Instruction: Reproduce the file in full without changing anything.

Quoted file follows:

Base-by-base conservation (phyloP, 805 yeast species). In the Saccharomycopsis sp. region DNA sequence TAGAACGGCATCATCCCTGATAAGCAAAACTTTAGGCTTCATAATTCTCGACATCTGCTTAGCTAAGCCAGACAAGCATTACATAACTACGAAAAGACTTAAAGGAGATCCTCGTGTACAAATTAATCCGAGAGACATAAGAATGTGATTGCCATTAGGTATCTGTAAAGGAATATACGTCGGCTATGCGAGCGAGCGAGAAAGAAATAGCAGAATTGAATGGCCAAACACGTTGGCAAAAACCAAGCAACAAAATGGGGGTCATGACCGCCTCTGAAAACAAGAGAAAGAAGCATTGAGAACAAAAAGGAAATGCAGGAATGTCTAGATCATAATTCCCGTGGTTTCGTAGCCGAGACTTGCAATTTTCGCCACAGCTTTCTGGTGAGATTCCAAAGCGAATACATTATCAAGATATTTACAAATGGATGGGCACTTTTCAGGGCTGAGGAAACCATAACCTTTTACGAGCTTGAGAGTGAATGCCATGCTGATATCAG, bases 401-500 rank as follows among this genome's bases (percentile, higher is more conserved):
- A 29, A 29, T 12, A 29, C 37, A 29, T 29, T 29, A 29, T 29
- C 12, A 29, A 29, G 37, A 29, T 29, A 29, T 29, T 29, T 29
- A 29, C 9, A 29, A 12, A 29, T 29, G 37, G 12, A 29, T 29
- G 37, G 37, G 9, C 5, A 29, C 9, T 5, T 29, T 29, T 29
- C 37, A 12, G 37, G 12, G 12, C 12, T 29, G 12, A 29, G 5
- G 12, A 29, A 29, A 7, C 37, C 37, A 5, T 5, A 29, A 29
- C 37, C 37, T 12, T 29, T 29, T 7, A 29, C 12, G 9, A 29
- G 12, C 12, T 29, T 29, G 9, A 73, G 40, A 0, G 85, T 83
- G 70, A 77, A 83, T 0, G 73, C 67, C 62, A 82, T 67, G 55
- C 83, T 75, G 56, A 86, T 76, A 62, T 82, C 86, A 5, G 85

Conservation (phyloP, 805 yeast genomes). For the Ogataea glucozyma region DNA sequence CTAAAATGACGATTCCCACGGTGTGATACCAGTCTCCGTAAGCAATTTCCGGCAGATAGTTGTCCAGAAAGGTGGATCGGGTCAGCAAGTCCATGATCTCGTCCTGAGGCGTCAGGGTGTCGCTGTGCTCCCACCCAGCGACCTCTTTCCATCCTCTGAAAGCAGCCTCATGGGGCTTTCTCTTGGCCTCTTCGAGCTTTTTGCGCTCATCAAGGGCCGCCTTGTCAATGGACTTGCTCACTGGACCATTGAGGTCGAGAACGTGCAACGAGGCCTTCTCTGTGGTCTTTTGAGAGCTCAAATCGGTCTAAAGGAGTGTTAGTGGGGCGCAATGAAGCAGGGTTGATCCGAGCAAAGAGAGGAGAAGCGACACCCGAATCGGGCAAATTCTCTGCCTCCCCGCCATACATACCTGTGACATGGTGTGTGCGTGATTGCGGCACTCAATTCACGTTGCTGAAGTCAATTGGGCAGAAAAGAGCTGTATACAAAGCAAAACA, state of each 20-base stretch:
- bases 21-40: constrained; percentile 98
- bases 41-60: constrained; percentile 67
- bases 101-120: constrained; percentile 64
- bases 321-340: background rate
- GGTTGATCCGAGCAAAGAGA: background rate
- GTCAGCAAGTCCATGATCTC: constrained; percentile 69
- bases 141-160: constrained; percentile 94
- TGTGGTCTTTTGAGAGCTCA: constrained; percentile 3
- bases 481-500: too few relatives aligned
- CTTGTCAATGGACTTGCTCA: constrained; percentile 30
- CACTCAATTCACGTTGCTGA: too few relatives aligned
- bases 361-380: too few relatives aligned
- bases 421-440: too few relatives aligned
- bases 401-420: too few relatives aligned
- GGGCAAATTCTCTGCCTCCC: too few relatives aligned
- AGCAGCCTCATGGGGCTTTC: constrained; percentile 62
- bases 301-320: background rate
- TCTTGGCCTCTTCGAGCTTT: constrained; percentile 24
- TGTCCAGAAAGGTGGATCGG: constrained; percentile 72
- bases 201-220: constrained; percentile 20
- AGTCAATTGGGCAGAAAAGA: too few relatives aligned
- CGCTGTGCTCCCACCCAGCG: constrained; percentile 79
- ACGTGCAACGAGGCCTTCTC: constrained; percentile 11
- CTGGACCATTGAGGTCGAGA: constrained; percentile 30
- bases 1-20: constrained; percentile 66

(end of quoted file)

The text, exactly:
Base-by-base conservation (phyloP, 805 yeast species). In the Saccharomycopsis sp. region DNA sequence TAGAACGGCATCATCCCTGATAAGCAAAACTTTAGGCTTCATAATTCTCGACATCTGCTTAGCTAAGCCAGACAAGCATTACATAACTACGAAAAGACTTAAAGGAGATCCTCGTGTACAAATTAATCCGAGAGACATAAGAATGTGATTGCCATTAGGTATCTGTAAAGGAATATACGTCGGCTATGCGAGCGAGCGAGAAAGAAATAGCAGAATTGAATGGCCAAACACGTTGGCAAAAACCAAGCAACAAAATGGGGGTCATGACCGCCTCTGAAAACAAGAGAAAGAAGCATTGAGAACAAAAAGGAAATGCAGGAATGTCTAGATCATAATTCCCGTGGTTTCGTAGCCGAGACTTGCAATTTTCGCCACAGCTTTCTGGTGAGATTCCAAAGCGAATACATTATCAAGATATTTACAAATGGATGGGCACTTTTCAGGGCTGAGGAAACCATAACCTTTTACGAGCTTGAGAGTGAATGCCATGCTGATATCAG, bases 401-500 rank as follows among this genome's bases (percentile, higher is more conserved):
- A 29, A 29, T 12, A 29, C 37, A 29, T 29, T 29, A 29, T 29
- C 12, A 29, A 29, G 37, A 29, T 29, A 29, T 29, T 29, T 29
- A 29, C 9, A 29, A 12, A 29, T 29, G 37, G 12, A 29, T 29
- G 37, G 37, G 9, C 5, A 29, C 9, T 5, T 29, T 29, T 29
- C 37, A 12, G 37, G 12, G 12, C 12, T 29, G 12, A 29, G 5
- G 12, A 29, A 29, A 7, C 37, C 37, A 5, T 5, A 29, A 29
- C 37, C 37, T 12, T 29, T 29, T 7, A 29, C 12, G 9, A 29
- G 12, C 12, T 29, T 29, G 9, A 73, G 40, A 0, G 85, T 83
- G 70, A 77, A 83, T 0, G 73, C 67, C 62, A 82, T 67, G 55
- C 83, T 75, G 56, A 86, T 76, A 62, T 82, C 86, A 5, G 85

Conservation (phyloP, 805 yeast genomes). For the Ogataea glucozyma region DNA sequence CTAAAATGACGATTCCCACGGTGTGATACCAGTCTCCGTAAGCAATTTCCGGCAGATAGTTGTCCAGAAAGGTGGATCGGGTCAGCAAGTCCATGATCTCGTCCTGAGGCGTCAGGGTGTCGCTGTGCTCCCACCCAGCGACCTCTTTCCATCCTCTGAAAGCAGCCTCATGGGGCTTTCTCTTGGCCTCTTCGAGCTTTTTGCGCTCATCAAGGGCCGCCTTGTCAATGGACTTGCTCACTGGACCATTGAGGTCGAGAACGTGCAACGAGGCCTTCTCTGTGGTCTTTTGAGAGCTCAAATCGGTCTAAAGGAGTGTTAGTGGGGCGCAATGAAGCAGGGTTGATCCGAGCAAAGAGAGGAGAAGCGACACCCGAATCGGGCAAATTCTCTGCCTCCCCGCCATACATACCTGTGACATGGTGTGTGCGTGATTGCGGCACTCAATTCACGTTGCTGAAGTCAATTGGGCAGAAAAGAGCTGTATACAAAGCAAAACA, state of each 20-base stretch:
- bases 21-40: constrained; percentile 98
- bases 41-60: constrained; percentile 67
- bases 101-120: constrained; percentile 64
- bases 321-340: background rate
- GGTTGATCCGAGCAAAGAGA: background rate
- GTCAGCAAGTCCATGATCTC: constrained; percentile 69
- bases 141-160: constrained; percentile 94
- TGTGGTCTTTTGAGAGCTCA: constrained; percentile 3
- bases 481-500: too few relatives aligned
- CTTGTCAATGGACTTGCTCA: constrained; percentile 30
- CACTCAATTCACGTTGCTGA: too few relatives aligned
- bases 361-380: too few relatives aligned
- bases 421-440: too few relatives aligned
- bases 401-420: too few relatives aligned
- GGGCAAATTCTCTGCCTCCC: too few relatives aligned
- AGCAGCCTCATGGGGCTTTC: constrained; percentile 62
- bases 301-320: background rate
- TCTTGGCCTCTTCGAGCTTT: constrained; percentile 24
- TGTCCAGAAAGGTGGATCGG: constrained; percentile 72
- bases 201-220: constrained; percentile 20
- AGTCAATTGGGCAGAAAAGA: too few relatives aligned
- CGCTGTGCTCCCACCCAGCG: constrained; percentile 79
- ACGTGCAACGAGGCCTTCTC: constrained; percentile 11
- CTGGACCATTGAGGTCGAGA: constrained; percentile 30
- bases 1-20: constrained; percentile 66